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02-17-2004, 03:14 PM
  #11
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Quote:
Originally Posted by igor
I think this is exactly the thinking of the Oilers coaching staff. And it is why I have a problem with them. At what point do you surrender dogma and follow results?

You don't like the idea of forwards on the point for several theoretical reasons that you have stated. Yet the facts state that the Oilers have gotten MUCH, MUCH BETTER POWERPLAY results with a forward on the point over all of the past three seasons. If you are an NHL coach, at what point do you throw away the theory and follow fact in a methodical fashion?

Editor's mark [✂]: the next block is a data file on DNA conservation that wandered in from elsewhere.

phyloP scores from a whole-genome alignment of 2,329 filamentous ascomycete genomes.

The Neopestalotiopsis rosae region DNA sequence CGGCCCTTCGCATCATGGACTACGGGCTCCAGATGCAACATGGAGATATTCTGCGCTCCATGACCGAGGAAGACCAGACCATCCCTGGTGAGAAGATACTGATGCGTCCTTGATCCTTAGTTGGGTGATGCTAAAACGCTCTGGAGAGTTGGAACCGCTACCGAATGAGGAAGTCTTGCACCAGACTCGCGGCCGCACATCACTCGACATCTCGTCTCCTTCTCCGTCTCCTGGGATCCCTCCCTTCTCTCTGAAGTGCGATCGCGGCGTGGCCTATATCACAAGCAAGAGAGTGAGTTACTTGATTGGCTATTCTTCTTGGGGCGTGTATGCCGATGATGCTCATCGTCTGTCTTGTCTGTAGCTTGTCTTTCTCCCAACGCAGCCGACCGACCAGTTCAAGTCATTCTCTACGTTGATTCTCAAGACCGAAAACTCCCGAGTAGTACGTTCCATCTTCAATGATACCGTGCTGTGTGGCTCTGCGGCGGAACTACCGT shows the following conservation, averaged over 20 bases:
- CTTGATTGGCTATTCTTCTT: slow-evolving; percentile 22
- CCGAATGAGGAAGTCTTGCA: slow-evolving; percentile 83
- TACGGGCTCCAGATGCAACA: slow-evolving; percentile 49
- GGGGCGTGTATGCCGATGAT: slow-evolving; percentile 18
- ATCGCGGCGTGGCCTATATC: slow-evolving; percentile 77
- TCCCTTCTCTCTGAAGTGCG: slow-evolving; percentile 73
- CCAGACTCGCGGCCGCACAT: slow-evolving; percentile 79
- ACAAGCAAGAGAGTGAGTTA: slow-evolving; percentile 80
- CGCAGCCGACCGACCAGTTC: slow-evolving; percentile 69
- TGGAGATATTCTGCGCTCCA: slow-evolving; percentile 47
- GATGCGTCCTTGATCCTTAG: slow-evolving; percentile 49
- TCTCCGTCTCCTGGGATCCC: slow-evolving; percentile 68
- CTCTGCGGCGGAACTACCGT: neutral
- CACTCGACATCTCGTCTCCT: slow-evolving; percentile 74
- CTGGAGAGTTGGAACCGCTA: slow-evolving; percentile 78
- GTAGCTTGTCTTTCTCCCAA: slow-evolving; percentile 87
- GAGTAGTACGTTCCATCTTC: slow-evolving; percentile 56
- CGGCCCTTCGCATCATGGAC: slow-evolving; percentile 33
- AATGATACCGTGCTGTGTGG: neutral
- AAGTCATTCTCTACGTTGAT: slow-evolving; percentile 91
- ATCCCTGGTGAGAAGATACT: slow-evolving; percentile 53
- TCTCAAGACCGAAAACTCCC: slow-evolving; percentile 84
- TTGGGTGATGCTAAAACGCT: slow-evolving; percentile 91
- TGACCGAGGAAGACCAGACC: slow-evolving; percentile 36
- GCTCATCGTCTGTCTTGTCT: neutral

Around the league, a forward at the point is no longer a novelty, the majority of PP goals are scored with this set-up? You can't possibly think that this is coincidence??
But don't most, if not all other teams have a defenceman considered a powerplay quarterback?

Follow me for a second and see whether or not this makes sense.

Now, the effectiveness of a forward on the point is what? A guy who has good passing skills and can get a shot on net? Pretty much right? Now, the drawbacks are that the forward usually lacks a defenseman's instincts of when you be aggressive and hold the line, and when to give up the line and the puck in order to reset, possibly saving a goal.

In order to prevent the pker's from abusing the ability to pressure the forward and to cheat on the forward, you also need someone on the backend who has similar passing, puck handling and shooting skills, otherwise there is no threat from the other side, meaning that forward is a target.